I am part of the Networks Information Communications and Engineering Systems Laboratory (NICEST lab) at UIC.

My Google Scholar Page (with citations, h-index, i-index)
My dblp page (though all my papers are also available here)
NSF's support is gratefully acknowledged

Sorry, the next section has not been updated since 2014 -- my Publications and NSF grants reflect my current interests.

I work in the area of network information theory, with a particular focus on determining the information theoretic performance limits of cognitive networks, interference networks, two-way networks, and relay networks. I have also recently become interested in radar signal processing, in particular motivated by cognitive radar. In the future, I hope to look at whether/how information theory may be useful in other domains, open problems / ideas for directions welcome!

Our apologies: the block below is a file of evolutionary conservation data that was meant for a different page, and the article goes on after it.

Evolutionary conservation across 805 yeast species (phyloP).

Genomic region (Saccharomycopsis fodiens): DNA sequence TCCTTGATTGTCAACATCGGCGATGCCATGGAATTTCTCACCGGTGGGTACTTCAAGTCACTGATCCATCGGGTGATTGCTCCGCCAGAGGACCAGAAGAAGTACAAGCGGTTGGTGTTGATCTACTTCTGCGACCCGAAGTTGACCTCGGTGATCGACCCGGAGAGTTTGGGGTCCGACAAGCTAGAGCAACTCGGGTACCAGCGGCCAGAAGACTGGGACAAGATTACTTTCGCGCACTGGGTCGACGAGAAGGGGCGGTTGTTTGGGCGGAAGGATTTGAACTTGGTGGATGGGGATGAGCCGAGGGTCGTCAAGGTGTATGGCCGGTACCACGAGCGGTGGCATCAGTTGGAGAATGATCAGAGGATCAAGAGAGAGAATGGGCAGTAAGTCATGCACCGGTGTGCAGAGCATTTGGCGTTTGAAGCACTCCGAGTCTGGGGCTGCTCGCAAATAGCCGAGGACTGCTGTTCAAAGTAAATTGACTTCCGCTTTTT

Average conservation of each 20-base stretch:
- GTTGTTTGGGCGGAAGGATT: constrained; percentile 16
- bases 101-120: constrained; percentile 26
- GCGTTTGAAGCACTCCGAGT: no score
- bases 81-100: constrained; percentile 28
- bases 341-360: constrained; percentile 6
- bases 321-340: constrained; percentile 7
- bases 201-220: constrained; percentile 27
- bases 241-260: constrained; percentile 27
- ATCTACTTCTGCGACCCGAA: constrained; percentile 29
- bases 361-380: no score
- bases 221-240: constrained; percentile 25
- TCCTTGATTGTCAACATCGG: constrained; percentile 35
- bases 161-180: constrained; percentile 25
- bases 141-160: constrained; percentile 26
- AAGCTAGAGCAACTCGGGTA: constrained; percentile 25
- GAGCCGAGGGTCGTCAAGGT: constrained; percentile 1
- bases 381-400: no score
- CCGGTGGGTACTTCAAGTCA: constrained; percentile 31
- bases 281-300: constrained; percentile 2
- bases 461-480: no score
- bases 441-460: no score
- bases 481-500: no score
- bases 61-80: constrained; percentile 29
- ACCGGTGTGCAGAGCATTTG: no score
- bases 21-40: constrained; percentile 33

I am interested in determining the fundamental limits of how fast one can reliably communicate over networks (i.e. I seek the ``capacity'' of networks), an area of importance as we have come to expect rapid communications over evermore sophisticated and heavily utilized networks. Information theoretic bounds on capacity not only act as technology-independent benchmarks for measuring the performance of current systems, but may also guide industry and government on which directions to pursue. This is a challenging problem -- the capacity of even simple networks has been a long-standing open problem in information theory. Within network information theory, my research may be split along three lines: